The Fed as global repo dealer
Overnight rates during the pandemic
Updated to fix link to new working paper.
In a new working paper, my former professor and sometime co-author Perry Mehrling sketches an outline of the international monetary system. The paper's key contribution, in my view, is to conceive of the Federal Reserve as supporting a tiered, dollar-based global system through the lens of last-resort liquidity provision.
The system is hierarchical along two main axes. One axis has to do with global political economy: the US domestic system is at the core, rich countries with access to central bank FX swap lines a bit farther out, other countries who can only borrow against collateral even farther. A second axis has to do with the term structure: overnight markets first, short-term money markets farther out, and capital markets even farther.
Perry thinks of the Fed as a market-maker for the global dollar. The central bank's ability and willingness to influence this system is greater close to the core, and at the short end of the term structure. I accept, perhaps unsurprisingly, this vision of the global monetary system and the incremental changes that have given rise to it.
The centerpiece of the paper is Figure 2, where the logic of market-making is extended over both the political-economic (vertical) and the term-structure horizontal axis. In what follows I want to build out the upper-left corner of the diagram.
Overnight rates during the pandemic
This figure shows overnight money-market interest rates from April 2020 to the present. Note that the tri-party general collateral rate, an inclusive measure of repo funding costs, has set consistently set a floor under these rates. The interest rate on reserve balances, paid by the Fed to commercial banks on their reserve deposits, has likewise defined a ceiling. The exceptions to these patterns are associated with significant stresses in these markets.
The picture shows, to my eye, three main phases in the working of money markets since the onset of the pandemic. The first, from March until about July 2020, encompassed the onset of and initial interventions associated with the pandemic. The second phase, from July 2020 until March 2021, is marked by upward pressure on short-term rates, visible in the graph as a high clustering of the lines, capped from above by the IORB rate ceiling at 10 basis points. The third phase, from March 2021 to the present, is marked by downward pressure on short-term rates, visible in the graph as a low clustering of rates, bounded below by the tri-party general collateral rate at 1 basis point until June 2021, and 5 basis points since then.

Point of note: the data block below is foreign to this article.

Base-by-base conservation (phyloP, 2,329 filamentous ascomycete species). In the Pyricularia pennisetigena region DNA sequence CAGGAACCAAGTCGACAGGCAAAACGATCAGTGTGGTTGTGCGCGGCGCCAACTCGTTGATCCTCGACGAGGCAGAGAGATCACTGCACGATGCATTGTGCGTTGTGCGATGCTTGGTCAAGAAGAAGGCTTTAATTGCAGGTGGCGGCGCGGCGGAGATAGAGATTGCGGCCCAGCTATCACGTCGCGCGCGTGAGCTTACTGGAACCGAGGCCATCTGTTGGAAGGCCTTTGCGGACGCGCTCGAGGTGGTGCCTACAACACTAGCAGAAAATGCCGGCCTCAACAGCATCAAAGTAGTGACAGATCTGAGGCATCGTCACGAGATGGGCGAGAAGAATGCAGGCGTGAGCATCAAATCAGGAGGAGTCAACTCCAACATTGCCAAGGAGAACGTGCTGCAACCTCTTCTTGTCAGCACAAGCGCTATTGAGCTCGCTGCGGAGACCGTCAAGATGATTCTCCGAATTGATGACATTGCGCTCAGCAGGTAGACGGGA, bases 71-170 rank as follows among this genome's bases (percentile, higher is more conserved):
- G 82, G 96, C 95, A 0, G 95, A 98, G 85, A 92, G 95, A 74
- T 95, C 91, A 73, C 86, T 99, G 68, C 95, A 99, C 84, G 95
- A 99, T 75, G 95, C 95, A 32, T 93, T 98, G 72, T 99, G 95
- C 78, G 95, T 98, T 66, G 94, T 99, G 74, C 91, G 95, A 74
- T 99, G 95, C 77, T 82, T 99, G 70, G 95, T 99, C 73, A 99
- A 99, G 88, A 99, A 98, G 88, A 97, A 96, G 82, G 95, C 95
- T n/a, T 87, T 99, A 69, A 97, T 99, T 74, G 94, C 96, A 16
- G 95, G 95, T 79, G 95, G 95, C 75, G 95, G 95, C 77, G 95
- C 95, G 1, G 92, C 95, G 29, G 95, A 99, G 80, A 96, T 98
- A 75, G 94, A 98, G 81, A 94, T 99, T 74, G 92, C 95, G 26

Note that interest on reserves sets an upper bound for these rates, because as long as banks can add reserves, they can pay interest to depositors up to that level. Likewise, ON RRP sets a lower bound for overnight rates, because even if no one else will accept deposits, the Fed will still pay that much in interest. The upper-left Treynor diagram in Perry's new paper, which describes this part of the system, thinks of interest on reserves as the floor, and the discount rate as the ceiling. But this, I think, is not a correct description for the current pattern of overnight rates.
I have written about the first phase previously. Here I want to focus on the second and third phases.
Adding and draining reserves during the pandemic
This graph shows usage of the Fed's standing facilities. The Treasury General Account and the FX swap lines with other central banks are ways of adding reserves. The two overnight reverse repo deposit facilities, for domestic depositors (in green) and foreign central banks (magenta) are ways of draining reserves.
Comparing with the graph of money-market interest rates above, usage of the standing facilities falls into the same periodization: an early phase, until July 2020, with fast expansion of reserves; a second phase, from July 2020 until March 2021, with the reserve-adding facilities heavily drawn; and a third phase, from March 2021 to the present, with the reserve-absorbing facilities seeing increasing usage.
The Fed as money-market dealer
These two phenomena—the pattern of money-market rates and the usage of the standing facilities, can be understood together by thinking of the Fed as making an overnight market for reserves. When the central bank's counterparties want more reserves, then it's a lender's market, so rates rise, bounded from above by the Fed's interest rate on reserve balances, and the lending standing facilities see usage. When the central bank's counterparties want fewer reserves, then it's a borrower's market: rates fall, bounded from below by the rate at which the Fed will accept unlimited repo deposits.
As Perry's paper notes, the international monetary system is always changing, driven by circumstances and in general by pragmatism. With central banks, and the Fed in particular, beginning to move away from asset purchases, these patterns may well change again.